A Library Primer eBook

John Cotton Dana
This eBook from the Gutenberg Project consists of approximately 142 pages of information about A Library Primer.

   XLII, Rules for trustees and employes 140

  XLIII, Reports 146

   XLIV, Library legislation 147

    XLV, A.L.A. and other library associations 152

   XLVI, Library schools and classes 154

  XLVII, Library department of N.E.A. 156

 XLVIII, Young people and the schools 157

   XLIX, How can the library assist the school? 160

      L, Children’s room 163

     LI, Schoolroom libraries 164

    LII, Children’s home libraries 166

   LIII, Literary clubs and libraries 168

    LIV, Museums, lectures, etc. 170

    LV, Rules for the care of photographs 171

Library Primer


The beginnings—­Library law

If the establishment of a free public library in your town is under consideration, the first question is probably this:  Is there a statute which authorizes a tax for the support of a public library?  Your state library commission, if you have one, will tell you if your state gives aid to local public libraries.  It will also tell you about your library law.  If you have no library commission, consult a lawyer and get from him a careful statement of what can be done under present statutory regulations.  If your state has no library law, or none which seems appropriate in your community, it may be necessary to suspend all work, save the fostering of a sentiment favorable to a library, until a good law is secured.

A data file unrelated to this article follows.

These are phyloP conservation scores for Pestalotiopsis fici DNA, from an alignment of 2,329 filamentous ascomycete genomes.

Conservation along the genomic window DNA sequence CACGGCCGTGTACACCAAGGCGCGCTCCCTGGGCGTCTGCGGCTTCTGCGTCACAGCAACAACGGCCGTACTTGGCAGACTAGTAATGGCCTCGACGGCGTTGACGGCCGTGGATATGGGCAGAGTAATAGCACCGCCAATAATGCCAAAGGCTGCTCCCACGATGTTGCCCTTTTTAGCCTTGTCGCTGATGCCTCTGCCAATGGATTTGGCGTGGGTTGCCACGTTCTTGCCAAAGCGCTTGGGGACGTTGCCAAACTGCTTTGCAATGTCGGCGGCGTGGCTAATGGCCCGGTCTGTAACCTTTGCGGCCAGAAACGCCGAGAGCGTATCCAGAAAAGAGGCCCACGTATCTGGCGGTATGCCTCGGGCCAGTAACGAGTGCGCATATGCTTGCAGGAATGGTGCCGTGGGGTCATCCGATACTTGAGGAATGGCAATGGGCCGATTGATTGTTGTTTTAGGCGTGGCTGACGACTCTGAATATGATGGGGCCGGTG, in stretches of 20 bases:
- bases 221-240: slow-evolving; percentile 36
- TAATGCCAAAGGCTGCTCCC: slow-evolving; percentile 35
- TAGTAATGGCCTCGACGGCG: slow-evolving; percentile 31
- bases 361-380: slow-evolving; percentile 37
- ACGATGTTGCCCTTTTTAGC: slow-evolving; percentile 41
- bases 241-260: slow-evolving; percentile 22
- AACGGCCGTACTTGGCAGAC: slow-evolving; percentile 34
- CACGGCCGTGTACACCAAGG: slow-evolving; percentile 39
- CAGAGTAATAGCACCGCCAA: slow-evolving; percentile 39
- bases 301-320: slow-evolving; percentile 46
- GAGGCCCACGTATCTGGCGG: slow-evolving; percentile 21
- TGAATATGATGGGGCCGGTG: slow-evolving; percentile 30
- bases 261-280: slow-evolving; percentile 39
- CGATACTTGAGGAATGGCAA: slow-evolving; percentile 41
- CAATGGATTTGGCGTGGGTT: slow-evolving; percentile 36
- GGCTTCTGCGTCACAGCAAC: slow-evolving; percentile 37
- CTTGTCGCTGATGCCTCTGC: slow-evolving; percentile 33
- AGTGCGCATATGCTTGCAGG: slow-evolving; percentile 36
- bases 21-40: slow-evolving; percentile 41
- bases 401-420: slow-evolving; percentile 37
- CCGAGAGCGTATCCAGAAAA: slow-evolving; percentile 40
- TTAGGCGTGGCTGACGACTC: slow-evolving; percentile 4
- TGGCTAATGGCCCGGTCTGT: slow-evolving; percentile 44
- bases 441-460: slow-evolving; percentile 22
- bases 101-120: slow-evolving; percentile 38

In chapters 44 and 45 will be found a list of state library commissions, important provisions in library laws, and the names of the states having the best library laws at present.

Before taking any definite steps, learn about the beginnings of other libraries by writing to people who have had experience, and especially to libraries in communities similar in size and character to your own.  Write to some of the new libraries in other towns and villages of your state, and learn how they began.  Visit several such libraries, if possible, the smaller the better if you are starting on a small scale.


Preliminary work

Often it is not well to lay great plans and invoke state aid at the very outset.  Make a beginning, even though it be small, is a good general rule.  This beginning, however petty it seems, will give a center for further effort, and will furnish practical illustrations for the arguments one may wish to use in trying to interest people in the movement.

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A Library Primer from Project Gutenberg. Public domain.
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